Updated 16 March 2016
The maximum caravan weight safe to tow has no simple answer. This article by Collyn Rivers explains why – and how to know what it is.
Historically, the caravan weight safe to tow was taken to be any that weighed the same or less than the towing vehicle. But this was at a time when most caravans were 3.5-4 metres long, weighed 900-1200 kg on road, and rarely towed above 80 km/h. Where that length and weight still applies, as with light (sanely laden) camper trailers that trailer/tow vehicle weight is still fine.
The maximum caravan weight safe to tow becomes more complex with caravans that are longer than 4 metres. With these the limiting weight is very much a function of where weight is distributed along the caravan’s length.
Caravan weight safe to tow
Here’s how to feel for yourself why this matters.
Hang any suitable bar (a broom handle will do at a pinch) by a rope. Add a couple of weights as shown below.
This is a simplified model of a caravan with the weight close to the centre. If you hold the bar and turn it as if it were a caravan swaying you will find that, even with heavy weights, it can be turned and stopped with ease. Pic: caravanandmotorhomebooks.com
But try it now with the weights like this:
This is a simplified model of an end heavy caravan (of exactly the same weight). Hold and turn it as before and you will find it surprisingly hard to start and stop. Pic: caravanandmotorhomebooks.com
You will also find the lighter the person doing the turning, (or the tow vehicle controlling the caravan) the harder it is to stop and start it moving. Why this happens is all to do with what engineers call ‘Moments along a Beam’. This too is readily demonstrated.
As shown by a see-saw the ‘effect’ of weight on a pivoted beam (e.g. a caravan chassis) is related to its distance from the pivot (axle). Pic: original source unknown.
What this means in terms of caravan weight safe to tow is that a short heavy van is safer to tow than a long van of the same weight (unless much of the weight is centralised). The see-saw effect also shows that is not a good idea to have anything heavy (such as a tool box, batteries, spare wheels or a bicycle rack at the rear of any caravan – especially a long one.
Owners have some control over this – the heavier whatever you load, the closer it needs to be in front of and behind the axles. Do not for moment load heavy stuff way up front and ‘balance’ that heavy stuff way back.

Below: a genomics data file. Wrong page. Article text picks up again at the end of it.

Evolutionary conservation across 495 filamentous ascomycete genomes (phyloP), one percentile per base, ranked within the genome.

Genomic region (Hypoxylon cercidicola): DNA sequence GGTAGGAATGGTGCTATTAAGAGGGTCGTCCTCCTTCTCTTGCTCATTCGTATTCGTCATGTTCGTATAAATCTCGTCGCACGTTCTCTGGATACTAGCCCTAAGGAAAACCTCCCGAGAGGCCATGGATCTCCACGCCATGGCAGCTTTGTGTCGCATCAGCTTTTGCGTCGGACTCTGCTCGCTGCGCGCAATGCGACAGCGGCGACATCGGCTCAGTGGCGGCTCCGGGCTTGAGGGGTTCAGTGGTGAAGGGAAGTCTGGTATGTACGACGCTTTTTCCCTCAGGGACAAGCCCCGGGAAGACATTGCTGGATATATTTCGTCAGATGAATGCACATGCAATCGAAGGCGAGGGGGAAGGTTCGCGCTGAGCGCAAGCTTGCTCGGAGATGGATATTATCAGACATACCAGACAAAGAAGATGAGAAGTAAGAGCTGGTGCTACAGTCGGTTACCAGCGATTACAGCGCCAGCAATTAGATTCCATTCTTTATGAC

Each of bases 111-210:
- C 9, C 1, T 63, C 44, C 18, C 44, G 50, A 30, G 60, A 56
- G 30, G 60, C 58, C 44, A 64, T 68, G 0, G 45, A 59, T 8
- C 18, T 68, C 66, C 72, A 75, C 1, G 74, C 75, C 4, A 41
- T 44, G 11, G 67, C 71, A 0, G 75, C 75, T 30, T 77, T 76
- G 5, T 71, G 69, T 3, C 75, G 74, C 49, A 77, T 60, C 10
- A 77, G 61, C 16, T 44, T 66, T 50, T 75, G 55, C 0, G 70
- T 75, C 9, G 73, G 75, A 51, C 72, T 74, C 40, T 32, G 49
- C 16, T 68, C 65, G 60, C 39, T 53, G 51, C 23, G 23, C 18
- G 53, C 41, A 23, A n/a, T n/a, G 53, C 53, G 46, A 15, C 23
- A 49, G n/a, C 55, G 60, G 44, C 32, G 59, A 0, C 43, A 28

There are too many variables too give any but a general guide of the caravan weight safe to tow, but a long end-heavy ‘van needs a much heavier tow vehicle than a centre-heavy ‘van of the same length. Some locally made ‘vans are (in my opinion) now far too long and end-heavy to be towed safely by any vehicle short of the big Ford 250s etc.
Caravan weight safe to tow
I would have no problem towing a correctly laden 3.5 metre caravan of the same laden weight as the laden tow vehicle, but were that to be a typical 6 to 6.5 metre end-heavy local product I would only tow it with a vehicle at least 30% heavier.
If seeking a caravan longer than 7 metres I seriously advise readers to consider the dynamically more stable fifth-wheel caravan format.
For a warning and explanation of why many caravans are overweight see http://caravanandmotorhomebooks.com/caravan-tare-weight-issues/
For a more technical explanation see http://caravanandmotorhomebooks.com/caravan-and-tow-vehicle-dynamics/
For information on tow ball mass see: http://caravanandmotorhomebooks.com/caravan-nose-weight/
See also http://caravanandmotorhomebooks.com/making-caravans-stable, also http://caravanandmotorhomebooks.com/reducing-caravan-sway. For info on fifth-wheelers see http://caravanandmotorhomebooks.com/fifth-wheel-caravans-safer/
If you found ‘caravan weight safe to tow’ helpful you are likely to find my books even more so. They include the Camper Trailer Book, Caravan & Motorhome Electrics, Solar That Really Works for RVs), Solar Success (for home and property systems), and the all new Caravan & Motorhome Book. For information about the author – Bio.
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